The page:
I’d like to thank the briefers for their important statements.
Norway condemns in the strongest terms Russia’s unprovoked war of aggression against Ukraine - a blatant violation of the UN Charter. Russia must stop the war and withdraw its troops immediately.
We reiterate our demand that civilians must be protected, and international humanitarian law fully respected and implemented.
We are appalled by the forced deportations of Ukrainian citizens - including children - to Russia, Russian-controlled territories, and Belarus. We call for the restoration of family links; the immediate release of Ukrainian citizens; and their relocation to safety in government-held areas of Ukraine.
The war has a gendered impact – it affects women and men; girls and boys; and members of the LGBTI community differently.
Let me highlight 3 issues in this regard:
First, attacks on healthcare institutions and staff, are denying people - including women who are pregnant or in labour - safe access to sexual and reproductive health services.
Second, the high number of survivor accounts of rape and other forms of sexual and gender‑based violence. Children will be born of war. Their rights and wellbeing - and that of their mothers - must be ensured.
And third, the high risk of trafficking, as displaced people seek safety across borders.
These violations and risks must be addressed.
In response, Norway has increased our support to UNFPA, and other humanitarian actors that provide sexual and reproductive health services.
We underline the importance of gender and age differentiated responses to meet the needs of the civilian population - including Ukrainian IDPs and refugees. This must include access to mental health and psychosocial support; and sexual and reproductive health services for all – regardless of the gender indicated in their passport.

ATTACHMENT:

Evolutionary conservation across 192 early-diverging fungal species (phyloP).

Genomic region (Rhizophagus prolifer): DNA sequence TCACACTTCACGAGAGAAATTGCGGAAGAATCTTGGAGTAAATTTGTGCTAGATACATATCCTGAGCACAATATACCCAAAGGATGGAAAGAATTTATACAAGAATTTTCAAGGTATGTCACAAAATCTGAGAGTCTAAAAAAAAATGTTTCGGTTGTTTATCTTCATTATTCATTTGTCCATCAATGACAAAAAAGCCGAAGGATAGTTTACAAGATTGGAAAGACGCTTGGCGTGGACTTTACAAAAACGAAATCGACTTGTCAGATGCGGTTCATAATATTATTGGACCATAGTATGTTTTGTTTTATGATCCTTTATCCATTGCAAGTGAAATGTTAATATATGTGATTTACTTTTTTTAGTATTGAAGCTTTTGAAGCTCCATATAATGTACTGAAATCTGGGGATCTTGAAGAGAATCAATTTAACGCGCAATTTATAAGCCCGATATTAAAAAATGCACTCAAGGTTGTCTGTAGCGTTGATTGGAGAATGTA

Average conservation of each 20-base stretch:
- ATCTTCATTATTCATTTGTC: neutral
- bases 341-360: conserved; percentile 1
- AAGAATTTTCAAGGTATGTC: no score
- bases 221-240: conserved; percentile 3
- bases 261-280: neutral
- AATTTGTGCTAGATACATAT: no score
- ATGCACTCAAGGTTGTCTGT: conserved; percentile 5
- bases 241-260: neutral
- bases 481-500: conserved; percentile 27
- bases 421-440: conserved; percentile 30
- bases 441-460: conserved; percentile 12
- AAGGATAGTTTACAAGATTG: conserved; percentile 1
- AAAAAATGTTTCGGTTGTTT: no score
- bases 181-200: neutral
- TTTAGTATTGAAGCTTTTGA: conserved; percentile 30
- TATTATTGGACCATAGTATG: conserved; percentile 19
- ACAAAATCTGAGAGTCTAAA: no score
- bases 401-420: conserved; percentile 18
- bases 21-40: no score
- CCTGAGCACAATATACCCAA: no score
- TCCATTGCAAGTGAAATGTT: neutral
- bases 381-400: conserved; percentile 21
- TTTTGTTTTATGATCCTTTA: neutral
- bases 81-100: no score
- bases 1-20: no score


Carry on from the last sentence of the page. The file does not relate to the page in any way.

Also, unaccompanied Ukrainian children are in a particularly vulnerable situation. Child protection services must be ensured.
But first and foremost, we must take steps to prevent sexual and gender-based violence, including trafficking, from happening. And we welcome the agreed ‘Framework for cooperation between Ukraine and the UN’ on the prevention and response to conflict-related sexual violence. Engaging and supporting women human rights defenders and civil society in our responses is key.
We insist on a survivor centred approach. It is vital for survivors, their communities, and Ukraine as a whole to be able to overcome the trauma and stigma that has been brought on them by this war, and to move forward together.
Atrocities must be investigated, and those responsible held accountable. We support therefore, the ongoing investigations, including the work of the ICC and Commission of Inquiry for Ukraine. Expertise on conflict related sexual violence, gender, and children’s rights are crucial in these processes.
And we underline the critical importance of strong and independent human rights institutions and accountability mechanisms in Ukraine.
There must be zero tolerance for sexual and gender-based violence and trafficking. And no impunity for perpetrators. Accountability is vital to ensure justice for the survivors, and prevent future sexual and gender-based violations everywhere.